The preface is for the following bas relief which I found above the main entrance doors of a monastery here in San Diego:

Bas relief at a San Diego monastery

Pictures copyright 2012 Russel Ray Photos

The religion to which that monastery belongs was founded in the late 12th century.

Look closely at that bas relief.

We could presume that the lower figure is Christ on the cross.

Let’s presume the figure behind Christ is God.

Notice the placement of God’s left hand?

On Christ’s nipple!

I’m not presuming to know anything about this religion, but what’s with that?

Look at the expressions on the faces.

Here’s my dialogue:

Christ: First tortured, now sexually assaulted.

God: Finally, I get to play with myself.

Upper left child: Ew. Incest. Necrophilia….

Upper right child: Will God do that to us when we grow up?

Is this a foretelling of what would happen in the Catholic Church many centuries later?

Were those activities prevalent all along?

….

And, for the record in response to Monday’s post, thanks for all the tips and tricks. None of them work anymore so I’m stuck with the new WordPress editor. And, to be blunt, it really really bites………

P.S. I expect to lose a few followers who will be upset and offended. That’s okay. Still hope they have a wonderful life.

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San Diego Historical Landmarks—#16: Whaling Station Site

San Diego Historical Landmarks

My plans to explore San Diego’s historical landmarks in numerical order came crashing down this morning when I realized that I could not get to San Diego Historical Landmark #16, Whaling Station Site, because it is smack dab in the heart of Naval Station Point Loma.

Whaling station site location

Pictures copyright 2012 Russel Ray Photos

In other words, it is inaccessible to the general public. What! How can a historical site be inaccessible? Oh, the nerve….

The site is next to the San Diego Submarine Base, and if you take a boat tour of San Diego harbor you can sometimes get great pictures of submarines.

Submarine and tugboat

Pictures copyright 2012 Russel Ray Photos

There’s a road, 209 on the map but Rosecrans on all the street signs, that goes through the middle of the naval base and Fort Rosecrans National Cemetery.

Fort Rosecrans National Cemetery

Pictures copyright 2012 Russel Ray Photos

Fort Rosecrans National Cemetery is directly above the submarine base, so if you stop and walk to the edges of the cemetery, you can get good pictures of the submarine base and submarines currently in port.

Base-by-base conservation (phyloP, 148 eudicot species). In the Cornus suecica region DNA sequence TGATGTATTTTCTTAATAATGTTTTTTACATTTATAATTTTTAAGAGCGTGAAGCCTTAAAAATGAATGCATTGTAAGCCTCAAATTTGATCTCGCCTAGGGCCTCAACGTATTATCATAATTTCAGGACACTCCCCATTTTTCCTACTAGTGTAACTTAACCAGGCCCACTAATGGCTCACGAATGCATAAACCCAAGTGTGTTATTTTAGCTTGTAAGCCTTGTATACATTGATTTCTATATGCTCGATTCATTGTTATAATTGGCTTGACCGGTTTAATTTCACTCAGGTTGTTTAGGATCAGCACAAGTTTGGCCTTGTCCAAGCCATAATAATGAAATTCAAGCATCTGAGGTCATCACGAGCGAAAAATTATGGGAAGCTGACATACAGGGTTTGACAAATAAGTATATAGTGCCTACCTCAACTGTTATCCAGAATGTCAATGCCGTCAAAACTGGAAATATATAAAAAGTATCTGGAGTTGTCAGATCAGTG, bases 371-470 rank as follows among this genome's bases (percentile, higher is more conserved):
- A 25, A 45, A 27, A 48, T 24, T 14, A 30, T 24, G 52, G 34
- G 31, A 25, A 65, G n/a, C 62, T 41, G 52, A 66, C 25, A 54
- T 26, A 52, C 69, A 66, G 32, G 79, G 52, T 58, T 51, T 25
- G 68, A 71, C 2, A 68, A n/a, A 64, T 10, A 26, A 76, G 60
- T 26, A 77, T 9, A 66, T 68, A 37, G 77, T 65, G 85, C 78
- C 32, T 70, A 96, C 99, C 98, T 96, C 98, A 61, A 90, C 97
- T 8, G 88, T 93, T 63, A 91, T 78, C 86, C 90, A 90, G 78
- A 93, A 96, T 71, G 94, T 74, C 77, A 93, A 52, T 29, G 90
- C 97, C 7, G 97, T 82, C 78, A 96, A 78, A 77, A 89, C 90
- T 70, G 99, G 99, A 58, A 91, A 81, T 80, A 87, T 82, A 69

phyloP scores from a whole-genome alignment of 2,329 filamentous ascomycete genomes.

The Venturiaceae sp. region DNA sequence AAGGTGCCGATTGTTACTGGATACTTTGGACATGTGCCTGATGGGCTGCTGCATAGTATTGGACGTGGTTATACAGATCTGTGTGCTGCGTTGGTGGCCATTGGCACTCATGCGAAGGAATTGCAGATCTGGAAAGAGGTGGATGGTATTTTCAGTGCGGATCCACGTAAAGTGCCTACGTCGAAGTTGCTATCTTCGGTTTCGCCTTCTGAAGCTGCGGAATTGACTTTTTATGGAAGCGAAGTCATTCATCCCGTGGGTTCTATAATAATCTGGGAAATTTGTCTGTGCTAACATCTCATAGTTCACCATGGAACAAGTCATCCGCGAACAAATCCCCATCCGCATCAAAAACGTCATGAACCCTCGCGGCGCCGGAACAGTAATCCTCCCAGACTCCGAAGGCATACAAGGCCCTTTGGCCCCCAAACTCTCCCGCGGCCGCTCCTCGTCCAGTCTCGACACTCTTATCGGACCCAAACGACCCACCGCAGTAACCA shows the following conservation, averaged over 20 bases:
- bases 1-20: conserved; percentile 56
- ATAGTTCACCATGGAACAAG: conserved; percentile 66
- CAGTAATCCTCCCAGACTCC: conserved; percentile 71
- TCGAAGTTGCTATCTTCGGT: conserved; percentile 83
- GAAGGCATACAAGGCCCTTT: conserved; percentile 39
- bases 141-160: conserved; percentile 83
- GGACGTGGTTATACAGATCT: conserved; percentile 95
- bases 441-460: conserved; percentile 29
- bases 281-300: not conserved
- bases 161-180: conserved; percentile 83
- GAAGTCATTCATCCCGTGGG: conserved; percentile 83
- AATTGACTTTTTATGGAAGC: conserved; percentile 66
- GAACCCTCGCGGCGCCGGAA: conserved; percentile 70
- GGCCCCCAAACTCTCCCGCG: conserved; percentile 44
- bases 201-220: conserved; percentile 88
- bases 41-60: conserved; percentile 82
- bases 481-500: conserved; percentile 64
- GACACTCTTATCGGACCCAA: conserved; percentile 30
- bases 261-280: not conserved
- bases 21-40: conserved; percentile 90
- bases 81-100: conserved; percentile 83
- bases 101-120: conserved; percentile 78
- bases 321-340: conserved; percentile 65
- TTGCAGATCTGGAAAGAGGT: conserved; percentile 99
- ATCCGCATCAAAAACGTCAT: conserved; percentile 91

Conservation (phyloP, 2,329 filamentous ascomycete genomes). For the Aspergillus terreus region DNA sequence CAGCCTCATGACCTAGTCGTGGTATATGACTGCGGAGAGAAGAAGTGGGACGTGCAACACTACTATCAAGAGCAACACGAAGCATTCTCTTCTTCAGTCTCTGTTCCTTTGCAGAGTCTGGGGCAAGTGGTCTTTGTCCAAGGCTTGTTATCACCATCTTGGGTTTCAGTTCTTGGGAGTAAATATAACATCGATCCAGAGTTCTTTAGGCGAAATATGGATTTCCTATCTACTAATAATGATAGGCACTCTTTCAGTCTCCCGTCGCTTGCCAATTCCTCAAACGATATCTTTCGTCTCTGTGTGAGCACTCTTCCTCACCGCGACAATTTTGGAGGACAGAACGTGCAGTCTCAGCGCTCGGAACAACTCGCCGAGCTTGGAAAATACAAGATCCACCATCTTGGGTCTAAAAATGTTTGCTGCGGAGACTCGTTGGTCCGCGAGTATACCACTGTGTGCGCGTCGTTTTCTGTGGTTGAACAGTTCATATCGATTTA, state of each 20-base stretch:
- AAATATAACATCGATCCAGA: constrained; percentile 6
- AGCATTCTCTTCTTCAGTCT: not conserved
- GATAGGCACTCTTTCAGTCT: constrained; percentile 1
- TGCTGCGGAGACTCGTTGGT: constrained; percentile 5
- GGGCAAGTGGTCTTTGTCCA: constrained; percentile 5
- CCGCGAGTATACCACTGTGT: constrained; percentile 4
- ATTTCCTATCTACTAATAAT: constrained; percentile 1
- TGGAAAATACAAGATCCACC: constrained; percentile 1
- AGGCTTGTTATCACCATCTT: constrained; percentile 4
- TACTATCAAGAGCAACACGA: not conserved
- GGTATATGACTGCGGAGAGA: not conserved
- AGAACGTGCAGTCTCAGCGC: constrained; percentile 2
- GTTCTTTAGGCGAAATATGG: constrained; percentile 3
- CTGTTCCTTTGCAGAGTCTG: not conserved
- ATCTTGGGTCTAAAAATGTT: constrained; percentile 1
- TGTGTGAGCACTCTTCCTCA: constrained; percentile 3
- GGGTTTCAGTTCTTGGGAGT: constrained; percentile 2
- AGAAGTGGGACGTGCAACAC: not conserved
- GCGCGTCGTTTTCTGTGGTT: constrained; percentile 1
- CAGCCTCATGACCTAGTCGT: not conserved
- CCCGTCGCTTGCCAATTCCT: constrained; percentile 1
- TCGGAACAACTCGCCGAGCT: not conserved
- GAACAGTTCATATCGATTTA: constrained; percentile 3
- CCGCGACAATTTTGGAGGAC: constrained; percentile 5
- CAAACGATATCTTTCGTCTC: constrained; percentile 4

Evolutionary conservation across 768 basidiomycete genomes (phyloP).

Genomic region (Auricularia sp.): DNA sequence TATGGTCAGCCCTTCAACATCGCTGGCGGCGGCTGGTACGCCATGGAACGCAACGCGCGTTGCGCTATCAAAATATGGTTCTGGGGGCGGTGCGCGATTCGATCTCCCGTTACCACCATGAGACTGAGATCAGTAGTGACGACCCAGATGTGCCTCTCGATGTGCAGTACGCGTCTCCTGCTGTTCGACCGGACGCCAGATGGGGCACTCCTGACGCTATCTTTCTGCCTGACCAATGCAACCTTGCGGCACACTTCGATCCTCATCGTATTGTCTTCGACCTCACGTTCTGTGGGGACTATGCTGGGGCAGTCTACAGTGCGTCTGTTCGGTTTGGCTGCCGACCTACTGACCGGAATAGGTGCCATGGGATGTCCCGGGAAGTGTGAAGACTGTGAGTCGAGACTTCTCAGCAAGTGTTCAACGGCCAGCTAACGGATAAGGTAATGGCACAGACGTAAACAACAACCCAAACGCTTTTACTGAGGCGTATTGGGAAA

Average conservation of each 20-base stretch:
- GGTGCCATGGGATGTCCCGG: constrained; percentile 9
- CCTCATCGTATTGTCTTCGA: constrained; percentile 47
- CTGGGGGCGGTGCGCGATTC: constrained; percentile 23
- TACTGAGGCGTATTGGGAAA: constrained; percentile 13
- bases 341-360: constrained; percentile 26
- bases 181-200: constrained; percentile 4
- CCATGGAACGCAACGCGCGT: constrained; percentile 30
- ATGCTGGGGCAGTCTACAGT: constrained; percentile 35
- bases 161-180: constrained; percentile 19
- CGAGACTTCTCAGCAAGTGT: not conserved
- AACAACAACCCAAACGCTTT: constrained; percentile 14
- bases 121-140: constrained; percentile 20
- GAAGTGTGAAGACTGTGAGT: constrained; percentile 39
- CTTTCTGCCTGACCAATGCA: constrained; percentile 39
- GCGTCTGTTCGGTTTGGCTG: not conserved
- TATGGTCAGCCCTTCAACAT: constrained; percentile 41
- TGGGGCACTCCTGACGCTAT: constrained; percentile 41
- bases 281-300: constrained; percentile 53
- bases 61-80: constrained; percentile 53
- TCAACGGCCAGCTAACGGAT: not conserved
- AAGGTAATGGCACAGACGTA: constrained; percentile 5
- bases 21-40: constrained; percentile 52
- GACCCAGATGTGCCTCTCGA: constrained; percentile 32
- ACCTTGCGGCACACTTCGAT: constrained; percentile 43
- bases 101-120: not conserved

San Diego submarine base

San Diego submarine base

Submarine base

Pictures copyright 2012 Russel Ray Photos

Continue on Rosecrans out to Cabrillo National Monument and enjoy the best views of Shelter Island, Harbor Island, North Island Naval Air Station, and downtown San Diego.

North Island Naval Air Station and downtown San Diego from Cabrillo National Monument in Point Loma

Shelter Island and submarine base

Pictures copyright 2012 Russel Ray Photos

The Whaling Station Site is where shore whaling had its start in San Diego in the 1850s. Shore whaling involved shore sites where whalers cut up the whales they had taken in the harbor and at sea. The blubber was boiled down for oil, which was coopered and stored for shipment at the site. The San Diego whaling station produced as much as 55,000 gallons of whale oil annually.

Shortly after the United States Government took Ballast Point in 1869 for military, quarantine, and lighthouse purposes, the whaling station was forced to move.

I did find out that the Whaling Station Site is accessible one day each year, on October 14, when is when Cabrillo National Monument was founded.

I guess you know where I’m going on October 14, 2016….

Pictures copyright 2012 Russel Ray Photos

For the introductory blog post to San Diego’s historical landmarks, click on San Diego’s Historical Landmarks.

For previous posts in the San Diego Historical Landmarks series, go here.

Pictures copyright 2012 Russel Ray Photos

Need a unique gift for Christmas or a special occasion?

Use code YLNNRX for a $40 discount on
Photographic Art by Russel Ray Photos at Fine Art America

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Pictures copyright 2012 Russel Ray Photos

I'm Zoey the Cool Cat, and I approve this post